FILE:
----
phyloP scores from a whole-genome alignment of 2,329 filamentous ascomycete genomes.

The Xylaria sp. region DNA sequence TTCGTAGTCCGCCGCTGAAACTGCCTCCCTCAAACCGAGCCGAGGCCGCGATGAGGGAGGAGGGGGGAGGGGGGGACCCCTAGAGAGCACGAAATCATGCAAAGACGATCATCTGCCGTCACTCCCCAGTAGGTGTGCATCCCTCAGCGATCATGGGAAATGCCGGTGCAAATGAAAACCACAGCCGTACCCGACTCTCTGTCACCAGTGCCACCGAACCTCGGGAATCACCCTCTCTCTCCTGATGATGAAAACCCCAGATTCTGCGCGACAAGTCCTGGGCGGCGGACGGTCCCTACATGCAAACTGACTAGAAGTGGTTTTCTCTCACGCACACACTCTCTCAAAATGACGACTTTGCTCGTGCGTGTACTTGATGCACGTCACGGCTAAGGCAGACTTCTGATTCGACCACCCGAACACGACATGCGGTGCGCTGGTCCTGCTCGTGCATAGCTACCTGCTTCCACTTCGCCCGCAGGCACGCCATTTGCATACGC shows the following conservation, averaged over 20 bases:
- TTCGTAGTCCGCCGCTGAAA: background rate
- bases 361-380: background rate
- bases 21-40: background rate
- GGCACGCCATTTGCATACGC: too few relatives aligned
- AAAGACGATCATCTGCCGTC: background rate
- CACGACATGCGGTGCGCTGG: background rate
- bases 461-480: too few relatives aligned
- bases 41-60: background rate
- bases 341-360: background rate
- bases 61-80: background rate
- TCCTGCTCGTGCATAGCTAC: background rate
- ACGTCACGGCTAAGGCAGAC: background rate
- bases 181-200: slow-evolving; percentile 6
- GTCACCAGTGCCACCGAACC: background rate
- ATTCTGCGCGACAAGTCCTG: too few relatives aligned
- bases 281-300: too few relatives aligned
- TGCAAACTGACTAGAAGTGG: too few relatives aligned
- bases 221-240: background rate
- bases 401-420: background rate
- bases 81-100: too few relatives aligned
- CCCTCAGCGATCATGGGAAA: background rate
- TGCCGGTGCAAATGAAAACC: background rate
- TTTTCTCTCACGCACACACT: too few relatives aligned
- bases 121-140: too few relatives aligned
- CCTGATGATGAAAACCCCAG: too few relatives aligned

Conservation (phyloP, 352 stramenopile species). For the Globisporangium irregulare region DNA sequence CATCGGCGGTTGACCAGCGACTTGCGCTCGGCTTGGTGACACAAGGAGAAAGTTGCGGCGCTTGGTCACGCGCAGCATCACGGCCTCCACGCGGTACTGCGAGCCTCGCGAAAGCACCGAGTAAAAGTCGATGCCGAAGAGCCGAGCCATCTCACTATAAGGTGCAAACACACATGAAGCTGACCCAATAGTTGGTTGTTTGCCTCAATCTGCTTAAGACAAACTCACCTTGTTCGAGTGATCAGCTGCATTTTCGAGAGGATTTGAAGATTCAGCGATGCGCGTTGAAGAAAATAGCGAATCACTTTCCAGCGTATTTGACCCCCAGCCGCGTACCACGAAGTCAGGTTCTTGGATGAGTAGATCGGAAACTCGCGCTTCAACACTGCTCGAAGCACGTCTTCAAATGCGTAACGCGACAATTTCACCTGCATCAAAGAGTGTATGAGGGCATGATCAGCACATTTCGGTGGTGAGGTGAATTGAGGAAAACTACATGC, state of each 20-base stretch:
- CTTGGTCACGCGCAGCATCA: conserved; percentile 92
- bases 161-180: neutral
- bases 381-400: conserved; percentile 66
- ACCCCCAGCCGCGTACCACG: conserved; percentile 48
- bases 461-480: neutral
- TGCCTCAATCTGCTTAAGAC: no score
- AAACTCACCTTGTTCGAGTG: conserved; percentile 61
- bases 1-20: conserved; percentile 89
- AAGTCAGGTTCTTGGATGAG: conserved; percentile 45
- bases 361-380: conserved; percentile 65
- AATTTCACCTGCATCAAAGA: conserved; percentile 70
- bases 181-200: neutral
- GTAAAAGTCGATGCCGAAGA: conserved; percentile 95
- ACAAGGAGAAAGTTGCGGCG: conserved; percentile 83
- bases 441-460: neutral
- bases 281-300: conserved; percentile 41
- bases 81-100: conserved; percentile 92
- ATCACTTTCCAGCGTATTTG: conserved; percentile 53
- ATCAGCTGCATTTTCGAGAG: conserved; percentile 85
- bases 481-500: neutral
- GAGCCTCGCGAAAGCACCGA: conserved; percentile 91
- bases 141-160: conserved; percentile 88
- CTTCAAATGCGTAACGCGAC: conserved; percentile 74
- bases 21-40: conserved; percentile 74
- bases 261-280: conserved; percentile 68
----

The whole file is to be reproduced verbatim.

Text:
phyloP scores from a whole-genome alignment of 2,329 filamentous ascomycete genomes.

The Xylaria sp. region DNA sequence TTCGTAGTCCGCCGCTGAAACTGCCTCCCTCAAACCGAGCCGAGGCCGCGATGAGGGAGGAGGGGGGAGGGGGGGACCCCTAGAGAGCACGAAATCATGCAAAGACGATCATCTGCCGTCACTCCCCAGTAGGTGTGCATCCCTCAGCGATCATGGGAAATGCCGGTGCAAATGAAAACCACAGCCGTACCCGACTCTCTGTCACCAGTGCCACCGAACCTCGGGAATCACCCTCTCTCTCCTGATGATGAAAACCCCAGATTCTGCGCGACAAGTCCTGGGCGGCGGACGGTCCCTACATGCAAACTGACTAGAAGTGGTTTTCTCTCACGCACACACTCTCTCAAAATGACGACTTTGCTCGTGCGTGTACTTGATGCACGTCACGGCTAAGGCAGACTTCTGATTCGACCACCCGAACACGACATGCGGTGCGCTGGTCCTGCTCGTGCATAGCTACCTGCTTCCACTTCGCCCGCAGGCACGCCATTTGCATACGC shows the following conservation, averaged over 20 bases:
- TTCGTAGTCCGCCGCTGAAA: background rate
- bases 361-380: background rate
- bases 21-40: background rate
- GGCACGCCATTTGCATACGC: too few relatives aligned
- AAAGACGATCATCTGCCGTC: background rate
- CACGACATGCGGTGCGCTGG: background rate
- bases 461-480: too few relatives aligned
- bases 41-60: background rate
- bases 341-360: background rate
- bases 61-80: background rate
- TCCTGCTCGTGCATAGCTAC: background rate
- ACGTCACGGCTAAGGCAGAC: background rate
- bases 181-200: slow-evolving; percentile 6
- GTCACCAGTGCCACCGAACC: background rate
- ATTCTGCGCGACAAGTCCTG: too few relatives aligned
- bases 281-300: too few relatives aligned
- TGCAAACTGACTAGAAGTGG: too few relatives aligned
- bases 221-240: background rate
- bases 401-420: background rate
- bases 81-100: too few relatives aligned
- CCCTCAGCGATCATGGGAAA: background rate
- TGCCGGTGCAAATGAAAACC: background rate
- TTTTCTCTCACGCACACACT: too few relatives aligned
- bases 121-140: too few relatives aligned
- CCTGATGATGAAAACCCCAG: too few relatives aligned

Conservation (phyloP, 352 stramenopile species). For the Globisporangium irregulare region DNA sequence CATCGGCGGTTGACCAGCGACTTGCGCTCGGCTTGGTGACACAAGGAGAAAGTTGCGGCGCTTGGTCACGCGCAGCATCACGGCCTCCACGCGGTACTGCGAGCCTCGCGAAAGCACCGAGTAAAAGTCGATGCCGAAGAGCCGAGCCATCTCACTATAAGGTGCAAACACACATGAAGCTGACCCAATAGTTGGTTGTTTGCCTCAATCTGCTTAAGACAAACTCACCTTGTTCGAGTGATCAGCTGCATTTTCGAGAGGATTTGAAGATTCAGCGATGCGCGTTGAAGAAAATAGCGAATCACTTTCCAGCGTATTTGACCCCCAGCCGCGTACCACGAAGTCAGGTTCTTGGATGAGTAGATCGGAAACTCGCGCTTCAACACTGCTCGAAGCACGTCTTCAAATGCGTAACGCGACAATTTCACCTGCATCAAAGAGTGTATGAGGGCATGATCAGCACATTTCGGTGGTGAGGTGAATTGAGGAAAACTACATGC, state of each 20-base stretch:
- CTTGGTCACGCGCAGCATCA: conserved; percentile 92
- bases 161-180: neutral
- bases 381-400: conserved; percentile 66
- ACCCCCAGCCGCGTACCACG: conserved; percentile 48
- bases 461-480: neutral
- TGCCTCAATCTGCTTAAGAC: no score
- AAACTCACCTTGTTCGAGTG: conserved; percentile 61
- bases 1-20: conserved; percentile 89
- AAGTCAGGTTCTTGGATGAG: conserved; percentile 45
- bases 361-380: conserved; percentile 65
- AATTTCACCTGCATCAAAGA: conserved; percentile 70
- bases 181-200: neutral
- GTAAAAGTCGATGCCGAAGA: conserved; percentile 95
- ACAAGGAGAAAGTTGCGGCG: conserved; percentile 83
- bases 441-460: neutral
- bases 281-300: conserved; percentile 41
- bases 81-100: conserved; percentile 92
- ATCACTTTCCAGCGTATTTG: conserved; percentile 53
- ATCAGCTGCATTTTCGAGAG: conserved; percentile 85
- bases 481-500: neutral
- GAGCCTCGCGAAAGCACCGA: conserved; percentile 91
- bases 141-160: conserved; percentile 88
- CTTCAAATGCGTAACGCGAC: conserved; percentile 74
- bases 21-40: conserved; percentile 74
- bases 261-280: conserved; percentile 68